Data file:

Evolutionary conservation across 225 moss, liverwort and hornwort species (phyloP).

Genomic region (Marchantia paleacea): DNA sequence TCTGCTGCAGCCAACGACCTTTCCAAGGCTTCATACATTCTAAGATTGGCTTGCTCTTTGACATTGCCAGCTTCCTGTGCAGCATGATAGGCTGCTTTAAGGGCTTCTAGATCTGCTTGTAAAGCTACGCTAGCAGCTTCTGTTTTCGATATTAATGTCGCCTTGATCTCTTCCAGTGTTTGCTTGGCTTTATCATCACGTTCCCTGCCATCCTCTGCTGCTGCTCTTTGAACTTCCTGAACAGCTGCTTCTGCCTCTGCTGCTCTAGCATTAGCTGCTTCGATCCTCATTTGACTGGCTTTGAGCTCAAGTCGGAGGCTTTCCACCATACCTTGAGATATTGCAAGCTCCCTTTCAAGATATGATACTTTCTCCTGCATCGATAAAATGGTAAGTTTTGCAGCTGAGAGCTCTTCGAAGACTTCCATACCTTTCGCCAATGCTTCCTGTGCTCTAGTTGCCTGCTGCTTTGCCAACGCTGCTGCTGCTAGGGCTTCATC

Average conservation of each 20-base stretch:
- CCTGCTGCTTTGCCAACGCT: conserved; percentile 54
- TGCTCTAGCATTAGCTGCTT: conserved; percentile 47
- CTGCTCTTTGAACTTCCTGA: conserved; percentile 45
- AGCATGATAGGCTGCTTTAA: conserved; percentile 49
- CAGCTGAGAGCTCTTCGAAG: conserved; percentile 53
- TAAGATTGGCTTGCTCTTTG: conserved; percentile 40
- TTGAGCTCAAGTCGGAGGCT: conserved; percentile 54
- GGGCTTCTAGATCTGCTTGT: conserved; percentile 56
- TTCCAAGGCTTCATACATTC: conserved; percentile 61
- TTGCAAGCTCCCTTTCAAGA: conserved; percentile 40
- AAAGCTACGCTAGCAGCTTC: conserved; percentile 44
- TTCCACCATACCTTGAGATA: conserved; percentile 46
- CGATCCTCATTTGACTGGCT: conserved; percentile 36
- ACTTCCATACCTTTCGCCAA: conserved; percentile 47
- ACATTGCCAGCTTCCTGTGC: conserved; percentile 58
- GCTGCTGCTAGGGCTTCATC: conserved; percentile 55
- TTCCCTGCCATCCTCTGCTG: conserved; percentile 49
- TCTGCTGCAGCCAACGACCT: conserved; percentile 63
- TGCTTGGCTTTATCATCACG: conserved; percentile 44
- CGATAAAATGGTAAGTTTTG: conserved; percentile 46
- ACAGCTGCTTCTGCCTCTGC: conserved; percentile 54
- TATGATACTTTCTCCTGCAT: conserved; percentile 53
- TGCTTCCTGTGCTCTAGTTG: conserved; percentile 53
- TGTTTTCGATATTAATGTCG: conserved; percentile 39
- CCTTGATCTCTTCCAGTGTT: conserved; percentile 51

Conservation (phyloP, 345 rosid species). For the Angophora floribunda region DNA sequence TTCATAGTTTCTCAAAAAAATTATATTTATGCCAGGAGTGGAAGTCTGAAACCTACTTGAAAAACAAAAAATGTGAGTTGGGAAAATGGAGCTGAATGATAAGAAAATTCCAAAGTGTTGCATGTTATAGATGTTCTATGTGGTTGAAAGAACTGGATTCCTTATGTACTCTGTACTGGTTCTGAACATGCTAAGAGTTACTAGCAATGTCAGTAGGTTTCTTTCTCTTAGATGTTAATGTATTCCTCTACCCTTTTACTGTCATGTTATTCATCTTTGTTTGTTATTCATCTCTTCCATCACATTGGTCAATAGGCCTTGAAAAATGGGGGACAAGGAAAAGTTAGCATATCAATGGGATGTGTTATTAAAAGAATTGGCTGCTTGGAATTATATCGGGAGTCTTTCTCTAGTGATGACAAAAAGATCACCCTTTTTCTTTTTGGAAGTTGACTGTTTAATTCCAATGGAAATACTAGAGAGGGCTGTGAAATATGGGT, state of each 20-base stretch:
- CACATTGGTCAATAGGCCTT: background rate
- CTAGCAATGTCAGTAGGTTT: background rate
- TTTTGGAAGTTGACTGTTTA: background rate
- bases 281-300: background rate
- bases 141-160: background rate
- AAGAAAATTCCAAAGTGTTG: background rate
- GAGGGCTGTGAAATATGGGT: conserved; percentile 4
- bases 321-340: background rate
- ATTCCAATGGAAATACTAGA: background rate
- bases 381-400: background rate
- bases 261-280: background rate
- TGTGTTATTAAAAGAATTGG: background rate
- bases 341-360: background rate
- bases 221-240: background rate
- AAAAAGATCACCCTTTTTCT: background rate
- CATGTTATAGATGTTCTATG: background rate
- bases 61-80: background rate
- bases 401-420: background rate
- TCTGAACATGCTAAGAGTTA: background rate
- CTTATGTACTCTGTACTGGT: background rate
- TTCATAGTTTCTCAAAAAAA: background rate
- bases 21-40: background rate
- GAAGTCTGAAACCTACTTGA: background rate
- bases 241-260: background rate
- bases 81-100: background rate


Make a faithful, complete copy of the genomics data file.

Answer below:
Evolutionary conservation across 225 moss, liverwort and hornwort species (phyloP).

Genomic region (Marchantia paleacea): DNA sequence TCTGCTGCAGCCAACGACCTTTCCAAGGCTTCATACATTCTAAGATTGGCTTGCTCTTTGACATTGCCAGCTTCCTGTGCAGCATGATAGGCTGCTTTAAGGGCTTCTAGATCTGCTTGTAAAGCTACGCTAGCAGCTTCTGTTTTCGATATTAATGTCGCCTTGATCTCTTCCAGTGTTTGCTTGGCTTTATCATCACGTTCCCTGCCATCCTCTGCTGCTGCTCTTTGAACTTCCTGAACAGCTGCTTCTGCCTCTGCTGCTCTAGCATTAGCTGCTTCGATCCTCATTTGACTGGCTTTGAGCTCAAGTCGGAGGCTTTCCACCATACCTTGAGATATTGCAAGCTCCCTTTCAAGATATGATACTTTCTCCTGCATCGATAAAATGGTAAGTTTTGCAGCTGAGAGCTCTTCGAAGACTTCCATACCTTTCGCCAATGCTTCCTGTGCTCTAGTTGCCTGCTGCTTTGCCAACGCTGCTGCTGCTAGGGCTTCATC

Average conservation of each 20-base stretch:
- CCTGCTGCTTTGCCAACGCT: conserved; percentile 54
- TGCTCTAGCATTAGCTGCTT: conserved; percentile 47
- CTGCTCTTTGAACTTCCTGA: conserved; percentile 45
- AGCATGATAGGCTGCTTTAA: conserved; percentile 49
- CAGCTGAGAGCTCTTCGAAG: conserved; percentile 53
- TAAGATTGGCTTGCTCTTTG: conserved; percentile 40
- TTGAGCTCAAGTCGGAGGCT: conserved; percentile 54
- GGGCTTCTAGATCTGCTTGT: conserved; percentile 56
- TTCCAAGGCTTCATACATTC: conserved; percentile 61
- TTGCAAGCTCCCTTTCAAGA: conserved; percentile 40
- AAAGCTACGCTAGCAGCTTC: conserved; percentile 44
- TTCCACCATACCTTGAGATA: conserved; percentile 46
- CGATCCTCATTTGACTGGCT: conserved; percentile 36
- ACTTCCATACCTTTCGCCAA: conserved; percentile 47
- ACATTGCCAGCTTCCTGTGC: conserved; percentile 58
- GCTGCTGCTAGGGCTTCATC: conserved; percentile 55
- TTCCCTGCCATCCTCTGCTG: conserved; percentile 49
- TCTGCTGCAGCCAACGACCT: conserved; percentile 63
- TGCTTGGCTTTATCATCACG: conserved; percentile 44
- CGATAAAATGGTAAGTTTTG: conserved; percentile 46
- ACAGCTGCTTCTGCCTCTGC: conserved; percentile 54
- TATGATACTTTCTCCTGCAT: conserved; percentile 53
- TGCTTCCTGTGCTCTAGTTG: conserved; percentile 53
- TGTTTTCGATATTAATGTCG: conserved; percentile 39
- CCTTGATCTCTTCCAGTGTT: conserved; percentile 51

Conservation (phyloP, 345 rosid species). For the Angophora floribunda region DNA sequence TTCATAGTTTCTCAAAAAAATTATATTTATGCCAGGAGTGGAAGTCTGAAACCTACTTGAAAAACAAAAAATGTGAGTTGGGAAAATGGAGCTGAATGATAAGAAAATTCCAAAGTGTTGCATGTTATAGATGTTCTATGTGGTTGAAAGAACTGGATTCCTTATGTACTCTGTACTGGTTCTGAACATGCTAAGAGTTACTAGCAATGTCAGTAGGTTTCTTTCTCTTAGATGTTAATGTATTCCTCTACCCTTTTACTGTCATGTTATTCATCTTTGTTTGTTATTCATCTCTTCCATCACATTGGTCAATAGGCCTTGAAAAATGGGGGACAAGGAAAAGTTAGCATATCAATGGGATGTGTTATTAAAAGAATTGGCTGCTTGGAATTATATCGGGAGTCTTTCTCTAGTGATGACAAAAAGATCACCCTTTTTCTTTTTGGAAGTTGACTGTTTAATTCCAATGGAAATACTAGAGAGGGCTGTGAAATATGGGT, state of each 20-base stretch:
- CACATTGGTCAATAGGCCTT: background rate
- CTAGCAATGTCAGTAGGTTT: background rate
- TTTTGGAAGTTGACTGTTTA: background rate
- bases 281-300: background rate
- bases 141-160: background rate
- AAGAAAATTCCAAAGTGTTG: background rate
- GAGGGCTGTGAAATATGGGT: conserved; percentile 4
- bases 321-340: background rate
- ATTCCAATGGAAATACTAGA: background rate
- bases 381-400: background rate
- bases 261-280: background rate
- TGTGTTATTAAAAGAATTGG: background rate
- bases 341-360: background rate
- bases 221-240: background rate
- AAAAAGATCACCCTTTTTCT: background rate
- CATGTTATAGATGTTCTATG: background rate
- bases 61-80: background rate
- bases 401-420: background rate
- TCTGAACATGCTAAGAGTTA: background rate
- CTTATGTACTCTGTACTGGT: background rate
- TTCATAGTTTCTCAAAAAAA: background rate
- bases 21-40: background rate
- GAAGTCTGAAACCTACTTGA: background rate
- bases 241-260: background rate
- bases 81-100: background rate